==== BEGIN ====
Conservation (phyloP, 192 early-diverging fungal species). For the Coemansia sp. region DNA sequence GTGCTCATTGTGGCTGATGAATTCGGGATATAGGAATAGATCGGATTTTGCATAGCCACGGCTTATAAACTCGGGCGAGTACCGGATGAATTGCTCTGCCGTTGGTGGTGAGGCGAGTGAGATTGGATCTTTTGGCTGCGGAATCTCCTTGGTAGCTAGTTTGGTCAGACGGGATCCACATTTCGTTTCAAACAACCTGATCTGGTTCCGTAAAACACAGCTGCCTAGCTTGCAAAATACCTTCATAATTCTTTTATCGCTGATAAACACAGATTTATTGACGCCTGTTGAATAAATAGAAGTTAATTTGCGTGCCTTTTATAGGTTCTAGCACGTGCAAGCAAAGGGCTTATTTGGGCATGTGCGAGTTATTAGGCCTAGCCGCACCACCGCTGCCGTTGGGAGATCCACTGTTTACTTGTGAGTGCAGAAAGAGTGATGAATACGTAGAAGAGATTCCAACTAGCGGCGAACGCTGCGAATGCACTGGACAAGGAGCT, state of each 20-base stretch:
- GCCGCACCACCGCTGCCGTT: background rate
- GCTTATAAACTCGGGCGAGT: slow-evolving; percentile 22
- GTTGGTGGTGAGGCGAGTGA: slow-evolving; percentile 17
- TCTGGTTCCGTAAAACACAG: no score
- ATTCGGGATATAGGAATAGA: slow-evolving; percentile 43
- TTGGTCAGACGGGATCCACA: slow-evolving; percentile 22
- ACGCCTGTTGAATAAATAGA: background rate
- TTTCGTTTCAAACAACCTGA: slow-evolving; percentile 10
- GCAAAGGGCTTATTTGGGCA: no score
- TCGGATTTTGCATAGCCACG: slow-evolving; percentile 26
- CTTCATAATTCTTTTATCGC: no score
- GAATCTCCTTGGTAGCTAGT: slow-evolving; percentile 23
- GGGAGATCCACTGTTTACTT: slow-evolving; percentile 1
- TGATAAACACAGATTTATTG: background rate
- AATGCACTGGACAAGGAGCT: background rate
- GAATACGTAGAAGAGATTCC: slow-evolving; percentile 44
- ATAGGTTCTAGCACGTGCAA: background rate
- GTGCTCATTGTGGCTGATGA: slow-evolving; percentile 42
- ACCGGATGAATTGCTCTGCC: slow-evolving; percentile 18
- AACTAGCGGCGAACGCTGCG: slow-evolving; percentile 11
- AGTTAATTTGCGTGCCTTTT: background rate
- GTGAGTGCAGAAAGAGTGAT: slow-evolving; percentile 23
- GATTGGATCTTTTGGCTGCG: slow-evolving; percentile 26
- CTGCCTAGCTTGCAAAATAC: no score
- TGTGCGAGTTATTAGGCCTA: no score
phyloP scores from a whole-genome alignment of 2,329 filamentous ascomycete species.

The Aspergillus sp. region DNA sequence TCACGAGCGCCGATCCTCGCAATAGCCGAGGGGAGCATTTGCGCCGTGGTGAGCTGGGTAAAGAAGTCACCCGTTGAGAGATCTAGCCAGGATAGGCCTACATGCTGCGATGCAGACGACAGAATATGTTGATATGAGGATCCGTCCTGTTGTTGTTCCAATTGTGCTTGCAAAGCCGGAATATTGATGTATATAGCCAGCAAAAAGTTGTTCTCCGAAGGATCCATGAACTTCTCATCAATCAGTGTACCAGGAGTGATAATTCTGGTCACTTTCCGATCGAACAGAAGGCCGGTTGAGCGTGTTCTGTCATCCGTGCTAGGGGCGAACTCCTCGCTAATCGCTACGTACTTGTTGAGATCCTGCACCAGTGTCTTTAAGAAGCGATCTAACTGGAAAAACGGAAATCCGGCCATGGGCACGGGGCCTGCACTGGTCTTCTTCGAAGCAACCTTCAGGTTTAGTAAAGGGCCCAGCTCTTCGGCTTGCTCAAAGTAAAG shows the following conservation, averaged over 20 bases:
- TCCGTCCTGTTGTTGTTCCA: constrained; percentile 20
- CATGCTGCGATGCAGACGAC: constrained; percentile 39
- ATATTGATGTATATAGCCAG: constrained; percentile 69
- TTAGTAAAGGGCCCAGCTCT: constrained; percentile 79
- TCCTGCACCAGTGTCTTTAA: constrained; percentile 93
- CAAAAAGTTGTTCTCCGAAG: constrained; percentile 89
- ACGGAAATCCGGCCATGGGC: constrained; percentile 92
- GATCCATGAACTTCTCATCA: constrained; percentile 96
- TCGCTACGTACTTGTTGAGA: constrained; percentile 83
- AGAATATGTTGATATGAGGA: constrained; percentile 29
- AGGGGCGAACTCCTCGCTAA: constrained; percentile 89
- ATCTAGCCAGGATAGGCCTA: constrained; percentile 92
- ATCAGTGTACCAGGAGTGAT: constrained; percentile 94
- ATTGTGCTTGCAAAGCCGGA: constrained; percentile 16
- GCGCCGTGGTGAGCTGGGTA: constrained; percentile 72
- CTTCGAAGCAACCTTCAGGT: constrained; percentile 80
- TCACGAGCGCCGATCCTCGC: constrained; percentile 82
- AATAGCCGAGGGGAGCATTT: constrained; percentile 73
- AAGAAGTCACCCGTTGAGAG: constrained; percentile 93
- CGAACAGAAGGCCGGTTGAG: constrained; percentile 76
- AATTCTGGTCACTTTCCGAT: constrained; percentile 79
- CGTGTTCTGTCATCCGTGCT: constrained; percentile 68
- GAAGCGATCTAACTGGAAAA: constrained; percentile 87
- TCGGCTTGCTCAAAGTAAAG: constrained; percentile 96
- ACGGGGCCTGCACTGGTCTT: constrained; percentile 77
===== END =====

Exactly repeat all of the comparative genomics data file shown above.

Conservation (phyloP, 192 early-diverging fungal species). For the Coemansia sp. region DNA sequence GTGCTCATTGTGGCTGATGAATTCGGGATATAGGAATAGATCGGATTTTGCATAGCCACGGCTTATAAACTCGGGCGAGTACCGGATGAATTGCTCTGCCGTTGGTGGTGAGGCGAGTGAGATTGGATCTTTTGGCTGCGGAATCTCCTTGGTAGCTAGTTTGGTCAGACGGGATCCACATTTCGTTTCAAACAACCTGATCTGGTTCCGTAAAACACAGCTGCCTAGCTTGCAAAATACCTTCATAATTCTTTTATCGCTGATAAACACAGATTTATTGACGCCTGTTGAATAAATAGAAGTTAATTTGCGTGCCTTTTATAGGTTCTAGCACGTGCAAGCAAAGGGCTTATTTGGGCATGTGCGAGTTATTAGGCCTAGCCGCACCACCGCTGCCGTTGGGAGATCCACTGTTTACTTGTGAGTGCAGAAAGAGTGATGAATACGTAGAAGAGATTCCAACTAGCGGCGAACGCTGCGAATGCACTGGACAAGGAGCT, state of each 20-base stretch:
- GCCGCACCACCGCTGCCGTT: background rate
- GCTTATAAACTCGGGCGAGT: slow-evolving; percentile 22
- GTTGGTGGTGAGGCGAGTGA: slow-evolving; percentile 17
- TCTGGTTCCGTAAAACACAG: no score
- ATTCGGGATATAGGAATAGA: slow-evolving; percentile 43
- TTGGTCAGACGGGATCCACA: slow-evolving; percentile 22
- ACGCCTGTTGAATAAATAGA: background rate
- TTTCGTTTCAAACAACCTGA: slow-evolving; percentile 10
- GCAAAGGGCTTATTTGGGCA: no score
- TCGGATTTTGCATAGCCACG: slow-evolving; percentile 26
- CTTCATAATTCTTTTATCGC: no score
- GAATCTCCTTGGTAGCTAGT: slow-evolving; percentile 23
- GGGAGATCCACTGTTTACTT: slow-evolving; percentile 1
- TGATAAACACAGATTTATTG: background rate
- AATGCACTGGACAAGGAGCT: background rate
- GAATACGTAGAAGAGATTCC: slow-evolving; percentile 44
- ATAGGTTCTAGCACGTGCAA: background rate
- GTGCTCATTGTGGCTGATGA: slow-evolving; percentile 42
- ACCGGATGAATTGCTCTGCC: slow-evolving; percentile 18
- AACTAGCGGCGAACGCTGCG: slow-evolving; percentile 11
- AGTTAATTTGCGTGCCTTTT: background rate
- GTGAGTGCAGAAAGAGTGAT: slow-evolving; percentile 23
- GATTGGATCTTTTGGCTGCG: slow-evolving; percentile 26
- CTGCCTAGCTTGCAAAATAC: no score
- TGTGCGAGTTATTAGGCCTA: no score
phyloP scores from a whole-genome alignment of 2,329 filamentous ascomycete species.

The Aspergillus sp. region DNA sequence TCACGAGCGCCGATCCTCGCAATAGCCGAGGGGAGCATTTGCGCCGTGGTGAGCTGGGTAAAGAAGTCACCCGTTGAGAGATCTAGCCAGGATAGGCCTACATGCTGCGATGCAGACGACAGAATATGTTGATATGAGGATCCGTCCTGTTGTTGTTCCAATTGTGCTTGCAAAGCCGGAATATTGATGTATATAGCCAGCAAAAAGTTGTTCTCCGAAGGATCCATGAACTTCTCATCAATCAGTGTACCAGGAGTGATAATTCTGGTCACTTTCCGATCGAACAGAAGGCCGGTTGAGCGTGTTCTGTCATCCGTGCTAGGGGCGAACTCCTCGCTAATCGCTACGTACTTGTTGAGATCCTGCACCAGTGTCTTTAAGAAGCGATCTAACTGGAAAAACGGAAATCCGGCCATGGGCACGGGGCCTGCACTGGTCTTCTTCGAAGCAACCTTCAGGTTTAGTAAAGGGCCCAGCTCTTCGGCTTGCTCAAAGTAAAG shows the following conservation, averaged over 20 bases:
- TCCGTCCTGTTGTTGTTCCA: constrained; percentile 20
- CATGCTGCGATGCAGACGAC: constrained; percentile 39
- ATATTGATGTATATAGCCAG: constrained; percentile 69
- TTAGTAAAGGGCCCAGCTCT: constrained; percentile 79
- TCCTGCACCAGTGTCTTTAA: constrained; percentile 93
- CAAAAAGTTGTTCTCCGAAG: constrained; percentile 89
- ACGGAAATCCGGCCATGGGC: constrained; percentile 92
- GATCCATGAACTTCTCATCA: constrained; percentile 96
- TCGCTACGTACTTGTTGAGA: constrained; percentile 83
- AGAATATGTTGATATGAGGA: constrained; percentile 29
- AGGGGCGAACTCCTCGCTAA: constrained; percentile 89
- ATCTAGCCAGGATAGGCCTA: constrained; percentile 92
- ATCAGTGTACCAGGAGTGAT: constrained; percentile 94
- ATTGTGCTTGCAAAGCCGGA: constrained; percentile 16
- GCGCCGTGGTGAGCTGGGTA: constrained; percentile 72
- CTTCGAAGCAACCTTCAGGT: constrained; percentile 80
- TCACGAGCGCCGATCCTCGC: constrained; percentile 82
- AATAGCCGAGGGGAGCATTT: constrained; percentile 73
- AAGAAGTCACCCGTTGAGAG: constrained; percentile 93
- CGAACAGAAGGCCGGTTGAG: constrained; percentile 76
- AATTCTGGTCACTTTCCGAT: constrained; percentile 79
- CGTGTTCTGTCATCCGTGCT: constrained; percentile 68
- GAAGCGATCTAACTGGAAAA: constrained; percentile 87
- TCGGCTTGCTCAAAGTAAAG: constrained; percentile 96
- ACGGGGCCTGCACTGGTCTT: constrained; percentile 77